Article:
"As Ghana becomes more and more popular both for visitors and the diaspora community looking to reconnect, we should strive to support local Ghanaian industries as much as possible – especially the creative scene."
As an award-winning director based in London, Adu Lalouschek, has a track record of producing documentaries from around the world. This was a particularly special shoot for him as a half Ghanaian, and he filmed this earlier in the year on one of his annual trips home.
Viewers follow Ghanaian visual artist, Prince Gyasi, as he explores the vibrant life of the nation’s capital, Accra. Taking his surroundings as a source of inspiration, Gyasi composes striking and colourful images using only a smart-phone; “People are usually surprised when they find out I use my phone to create my artwork, but for me it’s about using whatever tool you have to empower creativity in this world.”
We premiere the film alongside our chat with Adu about his creative process and his musings on the creative scene coming out of Accra today.
How did this collaboration start and what drew you to it?
I reached out to Prince on Instagram while I was in Ghana just over a year ago producing a global travel series. I was a fan of his art and had been keeping up to date with his success on social media.
Prince was super receptive to collaborating as he’d seen my previous documentaries I’d filmed in Accra. We kicked it for a day to get to know each other better and then spent a day filming in Accra’s oldest and most vibrant district, Jamestown. We used local crew and equipment – that was important.
What did you want to get out of this project?
I had just come off a big series production in Accra and had flown in a whole production crew from the UK. For this project though, I wanted to take a different approach and use as many local contributors for the production as possible to support Ghana's creative industry.
My DOP was the super-talented Ghanaian filmmaker, Togbe Gavua, whose debut feature film “Lucky” made waves in the international film circuits, and all our assistants and models on the day were also local to Accra. All equipment used was rented from a local camera facility. Like Prince’s story itself, it was about showcasing the creativity in Ghana.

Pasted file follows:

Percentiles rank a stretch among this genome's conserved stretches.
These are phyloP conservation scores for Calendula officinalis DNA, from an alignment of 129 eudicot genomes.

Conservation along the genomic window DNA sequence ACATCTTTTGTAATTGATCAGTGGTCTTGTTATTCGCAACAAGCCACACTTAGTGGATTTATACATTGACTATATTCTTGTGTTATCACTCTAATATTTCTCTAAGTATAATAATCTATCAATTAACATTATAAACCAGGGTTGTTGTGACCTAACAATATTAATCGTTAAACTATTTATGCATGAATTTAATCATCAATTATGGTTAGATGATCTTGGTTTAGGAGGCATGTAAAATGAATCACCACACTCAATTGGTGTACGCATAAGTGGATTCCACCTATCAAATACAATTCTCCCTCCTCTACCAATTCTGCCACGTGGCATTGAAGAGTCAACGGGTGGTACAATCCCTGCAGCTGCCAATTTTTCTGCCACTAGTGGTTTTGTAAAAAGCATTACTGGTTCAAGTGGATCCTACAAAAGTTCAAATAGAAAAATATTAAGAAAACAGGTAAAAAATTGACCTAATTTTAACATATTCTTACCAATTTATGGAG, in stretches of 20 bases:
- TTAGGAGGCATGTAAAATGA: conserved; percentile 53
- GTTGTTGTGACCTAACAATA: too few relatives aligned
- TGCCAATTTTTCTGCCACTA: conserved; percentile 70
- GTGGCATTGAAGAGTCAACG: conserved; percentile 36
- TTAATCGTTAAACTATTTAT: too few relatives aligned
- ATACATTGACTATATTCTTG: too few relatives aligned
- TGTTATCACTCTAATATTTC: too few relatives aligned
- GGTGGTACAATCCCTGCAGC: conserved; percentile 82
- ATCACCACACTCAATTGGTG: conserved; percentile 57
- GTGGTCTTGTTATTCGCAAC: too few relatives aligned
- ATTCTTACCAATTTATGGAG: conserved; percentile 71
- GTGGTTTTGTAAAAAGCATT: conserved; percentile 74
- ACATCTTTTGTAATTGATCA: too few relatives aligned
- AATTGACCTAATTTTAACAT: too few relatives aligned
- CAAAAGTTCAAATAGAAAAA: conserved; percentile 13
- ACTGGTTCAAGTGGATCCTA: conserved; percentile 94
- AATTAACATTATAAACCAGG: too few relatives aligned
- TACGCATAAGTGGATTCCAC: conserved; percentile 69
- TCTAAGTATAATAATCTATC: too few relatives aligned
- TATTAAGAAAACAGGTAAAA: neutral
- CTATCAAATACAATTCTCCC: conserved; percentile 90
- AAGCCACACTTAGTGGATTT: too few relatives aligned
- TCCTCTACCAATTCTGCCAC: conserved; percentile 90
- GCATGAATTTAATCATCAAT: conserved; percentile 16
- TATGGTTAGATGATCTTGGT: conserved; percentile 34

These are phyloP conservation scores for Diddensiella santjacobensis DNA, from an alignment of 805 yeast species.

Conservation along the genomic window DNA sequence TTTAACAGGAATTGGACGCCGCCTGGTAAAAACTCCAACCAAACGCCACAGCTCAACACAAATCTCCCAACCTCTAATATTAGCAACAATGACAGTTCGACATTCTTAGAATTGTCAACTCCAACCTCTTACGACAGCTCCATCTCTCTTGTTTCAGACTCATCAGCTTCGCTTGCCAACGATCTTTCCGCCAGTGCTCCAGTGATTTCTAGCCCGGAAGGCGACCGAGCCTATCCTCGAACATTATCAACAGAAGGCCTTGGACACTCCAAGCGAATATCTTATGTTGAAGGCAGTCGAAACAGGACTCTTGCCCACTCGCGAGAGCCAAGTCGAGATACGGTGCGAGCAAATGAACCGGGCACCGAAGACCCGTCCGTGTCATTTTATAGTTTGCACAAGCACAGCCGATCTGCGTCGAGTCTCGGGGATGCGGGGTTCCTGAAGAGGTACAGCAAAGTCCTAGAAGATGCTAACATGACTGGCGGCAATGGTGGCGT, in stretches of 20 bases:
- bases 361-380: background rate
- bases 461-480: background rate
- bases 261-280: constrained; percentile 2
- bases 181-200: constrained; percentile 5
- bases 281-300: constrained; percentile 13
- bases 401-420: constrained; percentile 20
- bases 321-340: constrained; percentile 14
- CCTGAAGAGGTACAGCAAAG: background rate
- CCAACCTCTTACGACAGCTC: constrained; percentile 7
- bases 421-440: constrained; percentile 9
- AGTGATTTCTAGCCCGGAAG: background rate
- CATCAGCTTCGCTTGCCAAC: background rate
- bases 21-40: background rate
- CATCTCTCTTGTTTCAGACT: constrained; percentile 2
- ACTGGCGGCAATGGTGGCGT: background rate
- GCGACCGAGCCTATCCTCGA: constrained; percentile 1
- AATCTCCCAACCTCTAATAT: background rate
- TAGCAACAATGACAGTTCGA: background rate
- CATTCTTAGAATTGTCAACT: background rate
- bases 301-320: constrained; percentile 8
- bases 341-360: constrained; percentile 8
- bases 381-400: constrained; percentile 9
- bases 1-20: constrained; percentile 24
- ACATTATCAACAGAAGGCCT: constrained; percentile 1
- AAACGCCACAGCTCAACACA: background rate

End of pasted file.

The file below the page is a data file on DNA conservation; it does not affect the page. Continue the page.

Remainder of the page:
How would you describe the importance of authentic narratives when documenting Ghanaian culture?
As Ghana becomes more and more popular both for visitors and the diaspora community looking to reconnect, we should strive to support local Ghanaian industries as much as possible – especially the creative scene. Africa is not just this homogenous place the Western media makes it out to be. Each country is completely different.
We can’t tell authentic stories without including the people who inspire them. Inclusivity matters.
Why was it important for you to document Prince Gyasi’s story?
It’s important to shine a spotlight on the young, creative talent on the continent. I love Prince’s story because it’s about using what you have (in his case an iPhone) to create art. Art that tells a story from a perspective we need to hear more of. Art that stands up with all of his contemporaries around the world.
Since the filming of this, Prince’s work has really blown up and he recently did an incredible collaboration with GQ and Burna Boy. It’s great to see his work on the world stage.
How would you describe Ghana’s creative and cultural scene and Accra’s in particular?
As Ghana’s largest city, Accra is really the hub of the creative scene. There’s a lot going on. Annual events like the Chale Wote Festival hosted by Saboli Radio, in August - the largest street art and performance festival in West Africa - bring together some of the best creative talent in the country.
How has the city inspired you as a filmmaker and director?
Accra has grounded me as a filmmaker and I’ve always been inspired by the vast number of stories the city has to offer. I first started creating films in Accra years ago with my good friend and fellow filmmaker, musician, Alex Wondergem. Alex and I first met at film school in London. Like me, he’s half Ghanian but he has spent the majority of his life in Accra and is plugged into the creative scene there. This created a great dynamic when co-creating films on the continent. We were lucky enough to tell some incredible stories – from following Ghana’s strongest man in his makeshift gym made of recycled materials to highlighting the female boxing community in Jamestown.
How would you describe Accra to an outsider/traveller?
Vibrant. Accra really is a hub of excitement and creativity, especially during December, when a lot of Ghanaians from the diaspora return home. I’ve travelled to a lot of cities (and I may be biased) but Accra feels like one of the friendliest places. It’s a great first stop if it’s your first time in West Africa.
Photography by: Adu Lalouschek and Samuel Copta
Directed by: Adu Lalouschek